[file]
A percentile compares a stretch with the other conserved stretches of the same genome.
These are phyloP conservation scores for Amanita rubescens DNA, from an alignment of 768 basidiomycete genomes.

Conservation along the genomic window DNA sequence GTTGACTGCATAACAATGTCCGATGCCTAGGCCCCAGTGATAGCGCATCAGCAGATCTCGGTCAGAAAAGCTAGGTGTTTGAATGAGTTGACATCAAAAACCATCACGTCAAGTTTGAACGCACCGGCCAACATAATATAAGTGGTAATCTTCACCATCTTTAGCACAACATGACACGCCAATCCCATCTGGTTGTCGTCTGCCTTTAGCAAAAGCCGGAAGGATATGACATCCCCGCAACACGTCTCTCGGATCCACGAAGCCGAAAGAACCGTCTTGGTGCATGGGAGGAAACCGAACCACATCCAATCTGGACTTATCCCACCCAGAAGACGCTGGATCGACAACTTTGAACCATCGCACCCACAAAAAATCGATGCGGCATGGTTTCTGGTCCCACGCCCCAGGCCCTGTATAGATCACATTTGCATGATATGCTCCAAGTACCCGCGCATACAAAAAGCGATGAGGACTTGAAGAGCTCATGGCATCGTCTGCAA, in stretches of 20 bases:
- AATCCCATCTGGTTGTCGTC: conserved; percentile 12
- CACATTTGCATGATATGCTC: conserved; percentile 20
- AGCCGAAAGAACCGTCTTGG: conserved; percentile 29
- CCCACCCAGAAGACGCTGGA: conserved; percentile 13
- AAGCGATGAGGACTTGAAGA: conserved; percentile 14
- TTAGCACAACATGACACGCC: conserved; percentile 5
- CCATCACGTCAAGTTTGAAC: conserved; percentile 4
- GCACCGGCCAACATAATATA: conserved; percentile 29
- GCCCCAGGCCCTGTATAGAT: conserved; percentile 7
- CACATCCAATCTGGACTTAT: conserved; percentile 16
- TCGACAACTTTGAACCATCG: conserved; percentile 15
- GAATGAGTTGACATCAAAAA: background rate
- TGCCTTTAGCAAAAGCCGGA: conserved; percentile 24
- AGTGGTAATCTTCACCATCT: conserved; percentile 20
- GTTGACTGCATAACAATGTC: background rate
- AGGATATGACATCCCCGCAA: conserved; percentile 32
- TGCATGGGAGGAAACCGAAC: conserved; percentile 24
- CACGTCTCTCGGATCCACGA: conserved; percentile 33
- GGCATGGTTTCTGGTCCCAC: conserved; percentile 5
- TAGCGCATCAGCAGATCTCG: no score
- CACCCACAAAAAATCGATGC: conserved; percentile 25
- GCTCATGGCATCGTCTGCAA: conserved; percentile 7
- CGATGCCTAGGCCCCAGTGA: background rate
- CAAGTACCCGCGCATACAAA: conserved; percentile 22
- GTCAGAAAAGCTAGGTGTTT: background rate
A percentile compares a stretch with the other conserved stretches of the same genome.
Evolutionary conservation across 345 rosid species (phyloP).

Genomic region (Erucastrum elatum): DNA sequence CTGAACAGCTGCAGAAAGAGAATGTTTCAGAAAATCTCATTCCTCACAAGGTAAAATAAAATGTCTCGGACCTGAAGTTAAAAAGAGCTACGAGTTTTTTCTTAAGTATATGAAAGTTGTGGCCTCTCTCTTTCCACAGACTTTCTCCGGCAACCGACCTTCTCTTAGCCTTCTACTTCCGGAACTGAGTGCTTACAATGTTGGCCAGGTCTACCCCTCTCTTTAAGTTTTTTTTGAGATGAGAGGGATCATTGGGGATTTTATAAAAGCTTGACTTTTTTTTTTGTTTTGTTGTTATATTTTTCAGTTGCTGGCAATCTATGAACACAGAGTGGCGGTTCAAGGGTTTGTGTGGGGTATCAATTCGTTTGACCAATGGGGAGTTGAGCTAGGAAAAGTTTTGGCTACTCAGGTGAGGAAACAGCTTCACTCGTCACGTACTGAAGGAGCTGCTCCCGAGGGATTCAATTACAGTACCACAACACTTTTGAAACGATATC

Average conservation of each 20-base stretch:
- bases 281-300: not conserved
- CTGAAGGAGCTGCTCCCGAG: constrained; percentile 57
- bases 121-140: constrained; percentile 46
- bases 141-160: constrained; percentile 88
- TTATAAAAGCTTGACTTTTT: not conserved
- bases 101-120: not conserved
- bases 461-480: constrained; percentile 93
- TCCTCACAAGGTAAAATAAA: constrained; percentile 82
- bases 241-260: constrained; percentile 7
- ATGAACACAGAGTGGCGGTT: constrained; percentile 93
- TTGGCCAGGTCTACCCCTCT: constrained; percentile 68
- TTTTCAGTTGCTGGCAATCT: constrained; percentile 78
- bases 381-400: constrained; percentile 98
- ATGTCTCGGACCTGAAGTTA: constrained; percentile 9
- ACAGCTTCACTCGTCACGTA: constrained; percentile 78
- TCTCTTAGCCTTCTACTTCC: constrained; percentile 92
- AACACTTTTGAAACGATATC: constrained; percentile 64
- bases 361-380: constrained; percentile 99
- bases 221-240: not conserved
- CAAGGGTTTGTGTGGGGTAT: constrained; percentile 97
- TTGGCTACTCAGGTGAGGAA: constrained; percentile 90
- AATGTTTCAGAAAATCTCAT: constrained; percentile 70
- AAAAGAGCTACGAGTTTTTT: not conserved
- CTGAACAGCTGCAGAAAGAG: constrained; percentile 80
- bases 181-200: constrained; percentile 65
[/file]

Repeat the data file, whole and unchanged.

A percentile compares a stretch with the other conserved stretches of the same genome.
These are phyloP conservation scores for Amanita rubescens DNA, from an alignment of 768 basidiomycete genomes.

Conservation along the genomic window DNA sequence GTTGACTGCATAACAATGTCCGATGCCTAGGCCCCAGTGATAGCGCATCAGCAGATCTCGGTCAGAAAAGCTAGGTGTTTGAATGAGTTGACATCAAAAACCATCACGTCAAGTTTGAACGCACCGGCCAACATAATATAAGTGGTAATCTTCACCATCTTTAGCACAACATGACACGCCAATCCCATCTGGTTGTCGTCTGCCTTTAGCAAAAGCCGGAAGGATATGACATCCCCGCAACACGTCTCTCGGATCCACGAAGCCGAAAGAACCGTCTTGGTGCATGGGAGGAAACCGAACCACATCCAATCTGGACTTATCCCACCCAGAAGACGCTGGATCGACAACTTTGAACCATCGCACCCACAAAAAATCGATGCGGCATGGTTTCTGGTCCCACGCCCCAGGCCCTGTATAGATCACATTTGCATGATATGCTCCAAGTACCCGCGCATACAAAAAGCGATGAGGACTTGAAGAGCTCATGGCATCGTCTGCAA, in stretches of 20 bases:
- AATCCCATCTGGTTGTCGTC: conserved; percentile 12
- CACATTTGCATGATATGCTC: conserved; percentile 20
- AGCCGAAAGAACCGTCTTGG: conserved; percentile 29
- CCCACCCAGAAGACGCTGGA: conserved; percentile 13
- AAGCGATGAGGACTTGAAGA: conserved; percentile 14
- TTAGCACAACATGACACGCC: conserved; percentile 5
- CCATCACGTCAAGTTTGAAC: conserved; percentile 4
- GCACCGGCCAACATAATATA: conserved; percentile 29
- GCCCCAGGCCCTGTATAGAT: conserved; percentile 7
- CACATCCAATCTGGACTTAT: conserved; percentile 16
- TCGACAACTTTGAACCATCG: conserved; percentile 15
- GAATGAGTTGACATCAAAAA: background rate
- TGCCTTTAGCAAAAGCCGGA: conserved; percentile 24
- AGTGGTAATCTTCACCATCT: conserved; percentile 20
- GTTGACTGCATAACAATGTC: background rate
- AGGATATGACATCCCCGCAA: conserved; percentile 32
- TGCATGGGAGGAAACCGAAC: conserved; percentile 24
- CACGTCTCTCGGATCCACGA: conserved; percentile 33
- GGCATGGTTTCTGGTCCCAC: conserved; percentile 5
- TAGCGCATCAGCAGATCTCG: no score
- CACCCACAAAAAATCGATGC: conserved; percentile 25
- GCTCATGGCATCGTCTGCAA: conserved; percentile 7
- CGATGCCTAGGCCCCAGTGA: background rate
- CAAGTACCCGCGCATACAAA: conserved; percentile 22
- GTCAGAAAAGCTAGGTGTTT: background rate
A percentile compares a stretch with the other conserved stretches of the same genome.
Evolutionary conservation across 345 rosid species (phyloP).

Genomic region (Erucastrum elatum): DNA sequence CTGAACAGCTGCAGAAAGAGAATGTTTCAGAAAATCTCATTCCTCACAAGGTAAAATAAAATGTCTCGGACCTGAAGTTAAAAAGAGCTACGAGTTTTTTCTTAAGTATATGAAAGTTGTGGCCTCTCTCTTTCCACAGACTTTCTCCGGCAACCGACCTTCTCTTAGCCTTCTACTTCCGGAACTGAGTGCTTACAATGTTGGCCAGGTCTACCCCTCTCTTTAAGTTTTTTTTGAGATGAGAGGGATCATTGGGGATTTTATAAAAGCTTGACTTTTTTTTTTGTTTTGTTGTTATATTTTTCAGTTGCTGGCAATCTATGAACACAGAGTGGCGGTTCAAGGGTTTGTGTGGGGTATCAATTCGTTTGACCAATGGGGAGTTGAGCTAGGAAAAGTTTTGGCTACTCAGGTGAGGAAACAGCTTCACTCGTCACGTACTGAAGGAGCTGCTCCCGAGGGATTCAATTACAGTACCACAACACTTTTGAAACGATATC

Average conservation of each 20-base stretch:
- bases 281-300: not conserved
- CTGAAGGAGCTGCTCCCGAG: constrained; percentile 57
- bases 121-140: constrained; percentile 46
- bases 141-160: constrained; percentile 88
- TTATAAAAGCTTGACTTTTT: not conserved
- bases 101-120: not conserved
- bases 461-480: constrained; percentile 93
- TCCTCACAAGGTAAAATAAA: constrained; percentile 82
- bases 241-260: constrained; percentile 7
- ATGAACACAGAGTGGCGGTT: constrained; percentile 93
- TTGGCCAGGTCTACCCCTCT: constrained; percentile 68
- TTTTCAGTTGCTGGCAATCT: constrained; percentile 78
- bases 381-400: constrained; percentile 98
- ATGTCTCGGACCTGAAGTTA: constrained; percentile 9
- ACAGCTTCACTCGTCACGTA: constrained; percentile 78
- TCTCTTAGCCTTCTACTTCC: constrained; percentile 92
- AACACTTTTGAAACGATATC: constrained; percentile 64
- bases 361-380: constrained; percentile 99
- bases 221-240: not conserved
- CAAGGGTTTGTGTGGGGTAT: constrained; percentile 97
- TTGGCTACTCAGGTGAGGAA: constrained; percentile 90
- AATGTTTCAGAAAATCTCAT: constrained; percentile 70
- AAAAGAGCTACGAGTTTTTT: not conserved
- CTGAACAGCTGCAGAAAGAG: constrained; percentile 80
- bases 181-200: constrained; percentile 65